Decades ago, a group of designers and architects presented pieces of furniture that, little did they know, would become some of the most recognised objects in the world. How? What is their secret? A design that looks to art, elegant materials and timeless shapes can fit into any style and environment.
The pieces you are about to see will continue to demand attention in silence, inviting us to feel proud to own a relic of industrial design. Today, we have collected 10 of these icons in one article for you to get an overview of some of the greatest pieces of furniture ever made.
Also known as the butterfly chair, this armchair was designed by the architects of the Austral Group, Antonio Bonet, Juan Kurchan and Jorge Ferrari-Hardoy in Buenos Aires in 1938.
Tubular steel, with a 12 mm diameter, shapes the structure of this chair where a piece of leather hangs to shape the back and seat. Its simplicity and lightness are achieved by integrating art and craft in a functional and timeless design, which has made this piece popular for nearly 80 years. Like other models that we present in this ideabook, this chair won first prize in the First Hall of Buenos Aires Artists Decorators in 1943 and later, in 1951, earned a spot in the permanent collection of the MoMA.
Ray and Charles Eames found the inspiration for the design of this model in former English club armchairs. In 1956, they released this chair, placing an emphasis on comfort, quality materials and exceptional workmanship. The wood and leather create a perfect symbiosis: warmth and elegance joined in a single ergonomic chair with footrest. The Eames Lounge Chair became many years ago a key piece for any collector.
The Barcelona chair, by Mies Van der Rohe, was born with one purpose: to inhabit the German pavilion at the Barcelona International Exposition in 1929. Its shape is inspired by the ancient thrones used by Roman magistrates. And, although the chair was initially constructed of bolted stainless steel and leather pigskin, in 1950 the design was adjusted to enable mass production—a key element of modern design. Its proportions, elegant materials and the simplicity of its form make it an icon of modern industrial design.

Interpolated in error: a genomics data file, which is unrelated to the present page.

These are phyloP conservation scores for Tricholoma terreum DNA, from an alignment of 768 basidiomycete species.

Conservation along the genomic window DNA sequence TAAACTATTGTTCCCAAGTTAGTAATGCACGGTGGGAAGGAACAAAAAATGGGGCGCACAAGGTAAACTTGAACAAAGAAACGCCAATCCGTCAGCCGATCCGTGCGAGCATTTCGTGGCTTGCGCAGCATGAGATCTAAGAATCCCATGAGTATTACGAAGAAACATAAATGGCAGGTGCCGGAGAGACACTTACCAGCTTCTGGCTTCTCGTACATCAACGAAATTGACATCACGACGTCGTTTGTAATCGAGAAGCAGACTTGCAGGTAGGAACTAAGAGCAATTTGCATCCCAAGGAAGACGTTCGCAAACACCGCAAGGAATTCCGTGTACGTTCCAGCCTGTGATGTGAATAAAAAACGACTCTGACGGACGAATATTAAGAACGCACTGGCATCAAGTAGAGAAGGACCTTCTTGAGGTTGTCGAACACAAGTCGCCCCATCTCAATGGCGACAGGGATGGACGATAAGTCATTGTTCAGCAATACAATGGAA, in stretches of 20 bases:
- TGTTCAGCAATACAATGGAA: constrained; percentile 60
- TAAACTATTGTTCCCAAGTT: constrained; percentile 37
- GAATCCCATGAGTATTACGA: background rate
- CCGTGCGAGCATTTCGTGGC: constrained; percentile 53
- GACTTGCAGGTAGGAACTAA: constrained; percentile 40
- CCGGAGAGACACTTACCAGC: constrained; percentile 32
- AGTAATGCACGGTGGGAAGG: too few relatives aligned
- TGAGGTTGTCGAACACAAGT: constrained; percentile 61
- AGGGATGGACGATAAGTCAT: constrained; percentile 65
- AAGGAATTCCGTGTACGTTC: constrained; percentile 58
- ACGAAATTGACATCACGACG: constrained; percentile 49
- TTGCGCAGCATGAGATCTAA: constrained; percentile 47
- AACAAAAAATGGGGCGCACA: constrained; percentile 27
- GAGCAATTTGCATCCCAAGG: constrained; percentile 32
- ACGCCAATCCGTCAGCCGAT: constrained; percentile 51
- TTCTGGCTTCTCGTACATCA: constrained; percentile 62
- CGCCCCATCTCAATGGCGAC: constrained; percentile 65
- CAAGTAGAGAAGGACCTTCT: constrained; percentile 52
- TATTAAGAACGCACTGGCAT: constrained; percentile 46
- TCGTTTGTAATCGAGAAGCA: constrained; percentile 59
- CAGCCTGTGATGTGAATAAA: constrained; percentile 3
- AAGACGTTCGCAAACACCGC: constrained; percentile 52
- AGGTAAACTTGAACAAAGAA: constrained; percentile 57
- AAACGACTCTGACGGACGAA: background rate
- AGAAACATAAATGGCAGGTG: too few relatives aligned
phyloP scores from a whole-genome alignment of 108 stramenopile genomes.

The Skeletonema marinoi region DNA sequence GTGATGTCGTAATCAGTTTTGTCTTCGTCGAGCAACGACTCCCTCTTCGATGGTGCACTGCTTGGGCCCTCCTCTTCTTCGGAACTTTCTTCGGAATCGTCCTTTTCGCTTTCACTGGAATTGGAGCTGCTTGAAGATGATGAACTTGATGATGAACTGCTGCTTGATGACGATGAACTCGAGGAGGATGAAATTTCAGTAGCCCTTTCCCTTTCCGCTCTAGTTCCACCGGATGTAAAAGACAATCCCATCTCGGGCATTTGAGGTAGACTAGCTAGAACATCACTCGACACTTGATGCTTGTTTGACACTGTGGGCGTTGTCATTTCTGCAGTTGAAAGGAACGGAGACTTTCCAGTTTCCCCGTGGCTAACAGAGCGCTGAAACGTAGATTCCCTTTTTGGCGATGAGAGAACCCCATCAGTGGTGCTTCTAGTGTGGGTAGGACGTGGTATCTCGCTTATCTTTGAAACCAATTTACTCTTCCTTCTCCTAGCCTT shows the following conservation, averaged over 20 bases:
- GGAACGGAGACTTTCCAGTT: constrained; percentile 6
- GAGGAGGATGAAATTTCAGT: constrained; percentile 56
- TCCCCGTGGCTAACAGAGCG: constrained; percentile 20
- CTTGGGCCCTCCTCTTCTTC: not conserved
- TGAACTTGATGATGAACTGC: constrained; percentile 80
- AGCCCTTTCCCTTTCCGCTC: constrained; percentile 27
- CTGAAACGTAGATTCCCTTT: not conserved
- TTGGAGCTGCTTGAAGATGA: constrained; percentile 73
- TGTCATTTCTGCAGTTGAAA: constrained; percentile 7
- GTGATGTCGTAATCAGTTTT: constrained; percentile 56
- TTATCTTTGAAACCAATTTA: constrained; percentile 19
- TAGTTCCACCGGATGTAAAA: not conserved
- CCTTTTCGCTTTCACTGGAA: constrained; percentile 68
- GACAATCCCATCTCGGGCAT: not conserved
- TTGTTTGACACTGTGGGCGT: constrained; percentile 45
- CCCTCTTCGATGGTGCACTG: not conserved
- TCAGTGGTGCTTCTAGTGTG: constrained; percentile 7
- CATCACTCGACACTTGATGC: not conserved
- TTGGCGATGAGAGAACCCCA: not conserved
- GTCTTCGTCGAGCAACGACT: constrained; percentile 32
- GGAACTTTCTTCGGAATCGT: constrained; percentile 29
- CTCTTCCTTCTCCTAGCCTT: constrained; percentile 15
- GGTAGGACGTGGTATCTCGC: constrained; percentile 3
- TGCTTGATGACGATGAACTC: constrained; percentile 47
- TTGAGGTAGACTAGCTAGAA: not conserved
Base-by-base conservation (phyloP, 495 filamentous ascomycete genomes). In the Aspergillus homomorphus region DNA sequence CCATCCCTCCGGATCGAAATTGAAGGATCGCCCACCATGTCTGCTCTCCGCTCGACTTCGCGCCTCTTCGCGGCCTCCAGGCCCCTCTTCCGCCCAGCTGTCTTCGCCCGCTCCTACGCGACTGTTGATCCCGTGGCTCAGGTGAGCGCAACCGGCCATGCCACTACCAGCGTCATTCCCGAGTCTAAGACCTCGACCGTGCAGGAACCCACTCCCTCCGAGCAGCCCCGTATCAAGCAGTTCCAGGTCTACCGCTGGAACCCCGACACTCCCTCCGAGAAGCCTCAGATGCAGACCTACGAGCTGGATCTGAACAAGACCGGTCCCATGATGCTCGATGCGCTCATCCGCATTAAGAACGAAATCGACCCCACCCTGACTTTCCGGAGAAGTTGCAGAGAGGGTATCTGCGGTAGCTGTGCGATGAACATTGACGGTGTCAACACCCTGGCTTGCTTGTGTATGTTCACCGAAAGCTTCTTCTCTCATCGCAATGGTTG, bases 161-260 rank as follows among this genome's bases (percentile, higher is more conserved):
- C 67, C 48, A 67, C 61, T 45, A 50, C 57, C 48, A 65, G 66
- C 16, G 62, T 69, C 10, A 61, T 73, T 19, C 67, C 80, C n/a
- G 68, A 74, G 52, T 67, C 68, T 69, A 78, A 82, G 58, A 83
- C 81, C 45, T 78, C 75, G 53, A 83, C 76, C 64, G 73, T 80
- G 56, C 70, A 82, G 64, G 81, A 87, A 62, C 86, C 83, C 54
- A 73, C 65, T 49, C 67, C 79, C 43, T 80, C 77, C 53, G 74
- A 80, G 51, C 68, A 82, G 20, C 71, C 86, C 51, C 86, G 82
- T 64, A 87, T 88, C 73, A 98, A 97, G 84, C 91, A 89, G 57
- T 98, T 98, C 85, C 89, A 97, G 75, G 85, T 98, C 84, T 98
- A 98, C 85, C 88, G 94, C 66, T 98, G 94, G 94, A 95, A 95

Designed by George Nelson for Herman Miller in 1955, this chair is arguably one of the biggest icons of twentieth century furniture. As its name suggests, the model is inspired by an eighth of coconut. However, the colours are reversed: the plastic housing is constructed in white, while the back and seat are designed to house a different colour. Three stainless steel tubular legs support this piece, whose shape allows freedom of movement.
The Danish architect Arne Jacobsen, created this model in the 60s, driven by the idea of creating a chair from one piece. In this case, the only material that could shape this vision would be no other than plastic. A metal frame holds the shell and allows it to roll smoothly.
The Plywood Group collection was the result of an experiment by Ray Eames with three-dimensional moulded plywood. Considered by Time magazine as the best design of the twentieth century, this model was created in 1946, and showed that design did not necessarily have to fight mass production or comfort. Currently, this piece is also part of the permanent collection at the MoMA.
This chair was designed as a proposal for the competition
Low Cost Furniture Design established by the MoMa in 1948. The idea behind the competition was to find pieces of furniture that would be affordable for everyone and could be mass produced. Despite the fact this model did not receive first prize, it gained a huge amount of popularity and can be found in the homes of many knowing and unknowing design aficionados out there.
Following the previous armed version, which we saw above , this Eames chair was also manufactured with fibreglass in collaboration with Zenith Plastics Company. Little would you know, these were the first industrially manufactured plastic chairs. Currently constructed of polypropylene, you can find these models both with wooden or metal bases.
Arne Jacobsen shaped this chair for Danish furniture company Fritz Hansen. Six million copies have been made since 1955, the year in which it came to light, attesting to the quality of this wooden chair that debuted at the H55 exhibition in Sweden.
Although this lamp was designed by architect Poul Henningsen, many people are confused by its name. Henningsen was a furniture designer, art critic, writer of cabaret songs and one of the most famous designers of twentieth century lamps. His cooperation with Louis Poulsen led to the large collection of PH lamps, which today are still an icon in Scandinavian design.